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Discussion Starter #9
Like Sailor wrote, check the PCV for damage, and replace if needed. Often the rubber elbows decay and can leak, or the PCV itself can stick open.

I don't recommend replacing the computer to repair the problem. You'll likely be wasting money like you did on the MAF. When is the last time you replaced the fuel filter? Those are only good for 25k miles or so. Likewise, if you have lifetime warranty plug wires, change those to cross it off the list. One trick to find intermittent misses is tune the AM radio to a place where there is no station, then listen to the engine. If you hear popping sounds in time with a stumble- that's a bad plug wire. Lastly, if you haven't swapped plugs in a while, I suggest getting some cheap non-platinum non-iridium plugs to run for 20k. Plat and Irid plugs don't build up deposits which is great for some things, but not good for diagnosing what's going on inside a combustion chamber. You might get a clue that you wouldn't have gotten otherwise by examining deposit buildup.

If you have a compression tester, you should run a compression test on all 4 cyls. SPIs can have issues with valve seats falling out with age. Low compression in cyl 2 might point to that issue. Hopefully not.
The fuel filter was replaced a few months ago, If I had to guess, approx 10,000 miles ago. I didn't change it the last time, but I could always just throw a newr one in. Plugs and wires were just replaced a month or two ago. Both were done after this problem started happening. I will check the radio trick. That one is new to me.

Just a quick list of a few other ideas I've gotten from the board. Let me know what you guys think.

Idle air control valve
intake runner control valve?? not sure where this is or even on this engine
any other sensors??
I didn't check all elect. connections, but the ones I did seemed to look fine.

It ran like garbage yesterday morning. It ran well this morning.
 

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Not sure if you have this on your car but your symptoms sound like my car when the EGR Vacuum solenoid went. It caused random poor idle/poor power problems. Could go for a week fine then bam couple times in one day. It's cheap at $20 and takes about 2min to install.
 

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Discussion Starter #11
Not sure if you have this on your car but your symptoms sound like my car when the EGR Vacuum solenoid went. It caused random poor idle/poor power problems. Could go for a week fine then bam couple times in one day. It's cheap at $20 and takes about 2min to install.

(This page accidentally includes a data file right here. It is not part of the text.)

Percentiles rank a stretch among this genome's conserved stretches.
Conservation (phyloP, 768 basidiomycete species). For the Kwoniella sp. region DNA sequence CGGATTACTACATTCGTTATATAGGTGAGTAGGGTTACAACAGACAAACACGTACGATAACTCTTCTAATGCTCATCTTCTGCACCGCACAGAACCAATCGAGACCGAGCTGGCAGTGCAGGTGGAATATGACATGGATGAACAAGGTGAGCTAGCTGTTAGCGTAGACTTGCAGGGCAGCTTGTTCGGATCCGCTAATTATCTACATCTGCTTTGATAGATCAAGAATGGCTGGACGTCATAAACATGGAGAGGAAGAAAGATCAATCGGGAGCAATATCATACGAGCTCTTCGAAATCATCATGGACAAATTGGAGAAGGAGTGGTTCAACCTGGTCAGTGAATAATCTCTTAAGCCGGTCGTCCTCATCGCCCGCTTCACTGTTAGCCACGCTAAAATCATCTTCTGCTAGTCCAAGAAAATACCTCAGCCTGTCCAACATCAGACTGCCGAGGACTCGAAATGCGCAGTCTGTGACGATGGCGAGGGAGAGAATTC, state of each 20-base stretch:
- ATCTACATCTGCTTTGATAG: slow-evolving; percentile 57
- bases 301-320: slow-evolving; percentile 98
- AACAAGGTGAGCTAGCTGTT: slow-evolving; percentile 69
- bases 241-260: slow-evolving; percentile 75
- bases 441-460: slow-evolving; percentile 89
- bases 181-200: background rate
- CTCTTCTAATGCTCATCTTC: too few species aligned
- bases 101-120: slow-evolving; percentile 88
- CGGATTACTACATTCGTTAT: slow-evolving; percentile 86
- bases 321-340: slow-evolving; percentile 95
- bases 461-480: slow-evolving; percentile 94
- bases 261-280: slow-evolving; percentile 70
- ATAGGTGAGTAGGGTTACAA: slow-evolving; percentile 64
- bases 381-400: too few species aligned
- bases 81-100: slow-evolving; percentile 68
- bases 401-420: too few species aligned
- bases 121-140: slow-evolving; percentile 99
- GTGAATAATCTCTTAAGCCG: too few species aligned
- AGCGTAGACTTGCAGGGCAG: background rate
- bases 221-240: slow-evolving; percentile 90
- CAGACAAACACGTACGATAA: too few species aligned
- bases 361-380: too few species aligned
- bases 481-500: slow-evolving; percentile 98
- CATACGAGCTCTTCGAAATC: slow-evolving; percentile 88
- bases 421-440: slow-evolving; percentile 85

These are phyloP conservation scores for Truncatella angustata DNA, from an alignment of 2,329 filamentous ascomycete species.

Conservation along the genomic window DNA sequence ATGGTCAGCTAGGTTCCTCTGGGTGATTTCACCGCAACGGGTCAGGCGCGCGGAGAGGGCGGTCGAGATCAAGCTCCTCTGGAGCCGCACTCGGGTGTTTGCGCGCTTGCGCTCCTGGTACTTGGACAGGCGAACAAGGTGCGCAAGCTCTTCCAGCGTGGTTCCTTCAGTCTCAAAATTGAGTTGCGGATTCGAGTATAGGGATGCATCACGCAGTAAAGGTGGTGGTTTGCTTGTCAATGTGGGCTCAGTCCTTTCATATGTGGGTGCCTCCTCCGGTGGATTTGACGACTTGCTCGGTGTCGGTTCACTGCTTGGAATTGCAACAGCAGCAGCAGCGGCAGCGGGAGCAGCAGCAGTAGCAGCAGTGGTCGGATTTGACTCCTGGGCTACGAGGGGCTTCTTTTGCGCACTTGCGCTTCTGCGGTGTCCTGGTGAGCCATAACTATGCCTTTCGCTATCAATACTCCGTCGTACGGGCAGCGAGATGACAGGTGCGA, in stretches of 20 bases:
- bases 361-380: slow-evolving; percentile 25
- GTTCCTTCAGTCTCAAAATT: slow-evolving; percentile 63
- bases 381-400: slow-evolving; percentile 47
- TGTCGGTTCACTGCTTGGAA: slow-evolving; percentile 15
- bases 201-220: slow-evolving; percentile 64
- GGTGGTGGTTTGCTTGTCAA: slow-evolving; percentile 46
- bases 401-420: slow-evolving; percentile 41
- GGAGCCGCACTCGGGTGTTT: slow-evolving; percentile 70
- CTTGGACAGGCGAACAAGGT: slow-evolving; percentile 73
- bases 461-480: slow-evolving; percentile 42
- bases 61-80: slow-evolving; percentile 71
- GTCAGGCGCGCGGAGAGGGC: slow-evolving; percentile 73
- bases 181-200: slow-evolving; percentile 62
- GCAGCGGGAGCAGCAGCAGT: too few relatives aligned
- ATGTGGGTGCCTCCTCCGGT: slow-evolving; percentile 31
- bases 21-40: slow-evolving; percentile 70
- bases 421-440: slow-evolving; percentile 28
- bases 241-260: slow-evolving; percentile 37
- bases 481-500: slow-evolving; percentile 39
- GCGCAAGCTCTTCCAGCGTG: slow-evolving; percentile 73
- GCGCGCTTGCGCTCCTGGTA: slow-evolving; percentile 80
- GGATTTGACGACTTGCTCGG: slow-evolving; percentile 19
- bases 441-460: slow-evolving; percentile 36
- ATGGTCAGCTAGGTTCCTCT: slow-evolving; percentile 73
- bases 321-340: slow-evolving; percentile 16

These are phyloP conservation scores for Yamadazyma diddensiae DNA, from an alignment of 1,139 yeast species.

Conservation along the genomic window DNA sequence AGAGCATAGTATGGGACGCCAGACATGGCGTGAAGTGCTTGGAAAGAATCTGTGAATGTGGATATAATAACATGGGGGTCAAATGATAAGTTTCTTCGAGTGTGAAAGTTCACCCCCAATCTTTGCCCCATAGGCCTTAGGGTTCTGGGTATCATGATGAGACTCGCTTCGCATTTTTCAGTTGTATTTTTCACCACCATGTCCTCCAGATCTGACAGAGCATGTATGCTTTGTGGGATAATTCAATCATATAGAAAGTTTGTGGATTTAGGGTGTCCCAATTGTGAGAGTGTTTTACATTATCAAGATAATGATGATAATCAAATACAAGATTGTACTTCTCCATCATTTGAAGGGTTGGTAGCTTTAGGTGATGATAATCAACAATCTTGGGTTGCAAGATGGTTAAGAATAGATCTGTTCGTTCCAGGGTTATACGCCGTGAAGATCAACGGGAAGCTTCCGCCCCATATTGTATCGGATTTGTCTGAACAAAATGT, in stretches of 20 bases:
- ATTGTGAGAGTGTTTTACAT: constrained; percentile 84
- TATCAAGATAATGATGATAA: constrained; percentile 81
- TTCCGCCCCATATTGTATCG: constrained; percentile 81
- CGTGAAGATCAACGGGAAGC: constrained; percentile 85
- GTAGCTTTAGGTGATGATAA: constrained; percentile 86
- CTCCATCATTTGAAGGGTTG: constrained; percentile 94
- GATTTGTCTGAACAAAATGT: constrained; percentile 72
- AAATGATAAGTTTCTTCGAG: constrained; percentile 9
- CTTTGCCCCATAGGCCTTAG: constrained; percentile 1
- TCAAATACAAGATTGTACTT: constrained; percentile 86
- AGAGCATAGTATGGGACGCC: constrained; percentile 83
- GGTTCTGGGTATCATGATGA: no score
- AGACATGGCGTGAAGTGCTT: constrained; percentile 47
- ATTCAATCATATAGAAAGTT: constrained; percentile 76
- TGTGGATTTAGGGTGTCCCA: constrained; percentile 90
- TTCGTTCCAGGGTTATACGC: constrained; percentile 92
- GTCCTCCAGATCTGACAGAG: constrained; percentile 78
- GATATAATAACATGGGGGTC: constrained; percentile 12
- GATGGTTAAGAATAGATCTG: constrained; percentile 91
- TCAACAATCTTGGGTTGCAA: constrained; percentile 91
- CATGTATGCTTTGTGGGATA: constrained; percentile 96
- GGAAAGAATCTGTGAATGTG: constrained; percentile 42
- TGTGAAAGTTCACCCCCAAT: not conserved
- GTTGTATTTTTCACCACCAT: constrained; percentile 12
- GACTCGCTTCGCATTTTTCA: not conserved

Parts store had one in stock. It's an inexpensive shot in the dark at the very least. I'll give that a try next, thanks.
 

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I MIGHT go back to the coil pack wiring at this point, the issues seen there are NOT visible by eye, only when testing wiring with a meter & sometimes only when wiggling wires while checking them...

The breakage tends to occur near the connector, so Ford sells a new pigtail to replace the connector & wiring a few inches back...

It COULD be the "random issue" you are experiencing...

(As usual, we're just throwing out guesses at possibilities here..)

LUCK! - seems you need some....
 

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Discussion Starter #13
I MIGHT go back to the coil pack wiring at this point, the issues seen there are NOT visible by eye, only when testing wiring with a meter & sometimes only when wiggling wires while checking them...

The breakage tends to occur near the connector, so Ford sells a new pigtail to replace the connector & wiring a few inches back...

It COULD be the "random issue" you are experiencing...

(As usual, we're just throwing out guesses at possibilities here..)

LUCK! - seems you need some....
This would make sense because when I replaced the coil pack it did run well for a month or so. I had to "mess" with that connection a good deal to replace it. I am going to replace the EGR vac solenoid first since it's inexpensive. Then I will test the wiring like you suggested. I'm open to trying anything right now. This problem really has me confused.....and I've fixed my share of problems on my own cars in the past.

Thanks for the help!!

One other thing. Vehicle electrical is definitlely my downfall. I can figure out a testor and how to use it, but I currently don't have one. What should I look for when buying one, or what type. I'm kind of in the dark there.
 

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Most "good" testers have WAY more capabilities than you need for this, the "cheapest" will do for now - as simple presence of appropriate voltage, or continuity of a circuit is all that's involved...

Luck!
 

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I prefer an auto-ranging auto-selection tester for car stuff, but the one that costs about $30 that they sell at parts stores that has tach capabilities is a good choice if most of what you do is vehicular in nature. Just be sure that it has voltage range for 120v AC (~) before you go testing stuff in the house with it. Leads with alligator clips are really handy for car testing stuff too.